Both radiotherapy and the mastectomy option gave me the same outcome – lowered likelihood of breast cancer recurring in my breasts. It’s just that one of the options was much more acceptable to ME. I have no regrets!

On my on-line cancer support forums I sometimes see women popping in after a visit to their oncologist and asking for input from other forum members on whether they should follow their oncologist’s advice or not. More frequently though, what I see are messages from women who are following the recommendations and are really unhappy. They seem to have no concept that they could just say “NO”. They could just ask “What else have you got?”.

Our modern westernised medical system channels us into treatment for conditions and illnesses just as if we were chugging through a factory assembly line. We have become un-attached to the raw realities of life from birth to death. We have become accepting of this regimented approach to our own life.

Next time you go to a doctor and they offer you a treatment try asking “What else could I do?” or “What could I do instead?” or “Are there any alternatives?”.

So back in December 2011 I had to figure out how to break the cancer news to my “world”. What better place than Facebook hey?

Reading back over these statuses just makes me amazed at how cheerful and upbeat I seemed to be. No outward sign to the world of the devastation this was wreaking. Nothing to indicate that I came home from that first surgery and sobbed on our wardrobe floor for an hour…

And see! I thought it would all be OVER by February. Hah! Visiting the chemo suite won’t be over until February this year. I will be taking Tamoxifen until 2017, and I still need more surgery to finish off my new breasts. I was so naive.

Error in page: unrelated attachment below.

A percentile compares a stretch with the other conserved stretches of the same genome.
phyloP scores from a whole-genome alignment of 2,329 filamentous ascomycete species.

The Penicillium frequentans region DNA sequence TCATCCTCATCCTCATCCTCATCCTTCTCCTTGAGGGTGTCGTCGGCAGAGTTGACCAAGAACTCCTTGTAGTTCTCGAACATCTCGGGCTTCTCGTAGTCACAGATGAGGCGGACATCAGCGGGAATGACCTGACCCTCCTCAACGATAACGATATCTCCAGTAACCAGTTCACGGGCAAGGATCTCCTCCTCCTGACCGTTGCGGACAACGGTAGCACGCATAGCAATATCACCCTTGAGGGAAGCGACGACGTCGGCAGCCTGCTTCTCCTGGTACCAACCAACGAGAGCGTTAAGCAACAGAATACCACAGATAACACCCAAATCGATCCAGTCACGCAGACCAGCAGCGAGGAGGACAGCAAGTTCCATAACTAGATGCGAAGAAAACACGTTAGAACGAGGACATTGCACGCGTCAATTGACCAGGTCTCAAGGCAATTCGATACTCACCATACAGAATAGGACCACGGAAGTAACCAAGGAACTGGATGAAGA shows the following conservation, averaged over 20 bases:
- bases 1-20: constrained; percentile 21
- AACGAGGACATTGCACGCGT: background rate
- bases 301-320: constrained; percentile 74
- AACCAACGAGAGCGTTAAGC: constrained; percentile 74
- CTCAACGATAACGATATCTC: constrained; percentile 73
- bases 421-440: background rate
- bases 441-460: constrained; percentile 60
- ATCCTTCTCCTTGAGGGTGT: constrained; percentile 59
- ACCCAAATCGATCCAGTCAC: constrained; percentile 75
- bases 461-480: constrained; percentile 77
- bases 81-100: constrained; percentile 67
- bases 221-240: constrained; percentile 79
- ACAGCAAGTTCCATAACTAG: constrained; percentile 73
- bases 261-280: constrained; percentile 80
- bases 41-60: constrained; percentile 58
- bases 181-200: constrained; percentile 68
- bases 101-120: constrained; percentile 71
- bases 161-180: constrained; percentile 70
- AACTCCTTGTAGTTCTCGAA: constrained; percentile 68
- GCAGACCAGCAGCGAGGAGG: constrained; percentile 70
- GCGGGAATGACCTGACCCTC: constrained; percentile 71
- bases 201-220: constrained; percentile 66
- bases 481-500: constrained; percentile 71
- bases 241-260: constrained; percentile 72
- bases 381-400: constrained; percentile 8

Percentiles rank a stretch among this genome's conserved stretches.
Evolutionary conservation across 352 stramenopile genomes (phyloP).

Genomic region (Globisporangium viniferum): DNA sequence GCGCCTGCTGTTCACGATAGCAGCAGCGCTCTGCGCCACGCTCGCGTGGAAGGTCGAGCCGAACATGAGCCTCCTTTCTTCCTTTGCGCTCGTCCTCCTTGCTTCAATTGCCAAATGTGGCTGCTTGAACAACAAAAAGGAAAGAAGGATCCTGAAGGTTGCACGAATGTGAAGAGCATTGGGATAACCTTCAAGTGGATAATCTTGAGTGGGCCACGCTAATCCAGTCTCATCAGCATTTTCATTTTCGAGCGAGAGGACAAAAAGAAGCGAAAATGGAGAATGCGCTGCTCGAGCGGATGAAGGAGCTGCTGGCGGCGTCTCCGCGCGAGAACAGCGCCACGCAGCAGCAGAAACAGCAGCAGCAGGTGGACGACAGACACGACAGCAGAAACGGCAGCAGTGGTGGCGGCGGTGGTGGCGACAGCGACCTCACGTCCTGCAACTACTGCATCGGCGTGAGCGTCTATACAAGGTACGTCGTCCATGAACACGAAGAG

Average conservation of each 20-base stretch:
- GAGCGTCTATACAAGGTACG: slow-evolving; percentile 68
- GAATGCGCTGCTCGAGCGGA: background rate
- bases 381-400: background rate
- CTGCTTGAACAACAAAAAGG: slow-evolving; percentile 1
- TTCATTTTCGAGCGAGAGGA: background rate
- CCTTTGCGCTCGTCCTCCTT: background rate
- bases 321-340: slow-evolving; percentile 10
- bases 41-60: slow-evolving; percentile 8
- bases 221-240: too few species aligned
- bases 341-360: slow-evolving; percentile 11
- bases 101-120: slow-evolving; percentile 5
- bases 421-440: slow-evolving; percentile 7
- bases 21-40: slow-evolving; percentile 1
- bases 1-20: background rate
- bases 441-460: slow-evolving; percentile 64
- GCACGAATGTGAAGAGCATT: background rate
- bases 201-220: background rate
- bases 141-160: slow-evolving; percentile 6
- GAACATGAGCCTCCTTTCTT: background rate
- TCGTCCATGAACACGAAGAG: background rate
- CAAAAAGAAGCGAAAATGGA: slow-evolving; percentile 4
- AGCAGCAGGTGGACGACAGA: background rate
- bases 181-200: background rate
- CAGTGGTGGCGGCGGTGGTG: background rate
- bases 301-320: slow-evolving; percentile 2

“Dear all,

Sitting down? Comfortable?

GOOD NEWS: my surgeon is lovely and I like her. She was receptive to my “clinical researcher” questions and there was some intelligent discussion about hazard ratios and outcome statistics. Tumour is small and because of where it is she felt strongly that a wide excision (lumpectomy) was my best option. This means that surgery on Friday should be relatively simple and I probably won’t even stay overnight in tne hospital. I’m on track to be back at work on schedule and may even go back a week earlier (I LOVE MY JOB!)

THE BAD NEWS: My tumour receptor status came back this morning and the news on this is not so good. I am ER+ PR+ and Her2+(3+). The first two are good. The last one makes it BAD. This takes my 5yr survival down from 93% to 77% immediately and the news could be worse if this thing has made it through my lymph nodes to other parts of my body, which we don’t know yet.

Surgery Friday. Follow-up clinic next Thursday when I will find out if this has made it to my lymph nodes. After that I will have appts in the next few weeks with a rad onc and the chemo onc, because I will need both. They will find out if I have cancer spread to anywhere else…

I will be back at work in the new year 🙂 I will start chemo and have been assured by the wonderful breast specialist nurse today that MANY MANY women undergoing chemo continue to work successfully. I may need to work some days at home though and I may need a few days off. I was very concerned about this because in my job I see the instances of problems, not the many many people with no problems or side-effects.

I will lose my hair. Tony just gave me my Christmas present early because of this. He bought me a GHD hair straightener :-). I’ll use it a lot in the next few weeks 🙂 Then I will worship it from afar for 6 months.


PS (if you are still with me) I’m tired. Please do plan on coming and giving me a hug next week, but please don’t everyone phone this week as I am out having prep stuff done. And, DON’T use the word sad around me. Sad is for funerals and I’m a fair way off one of those right now :-)”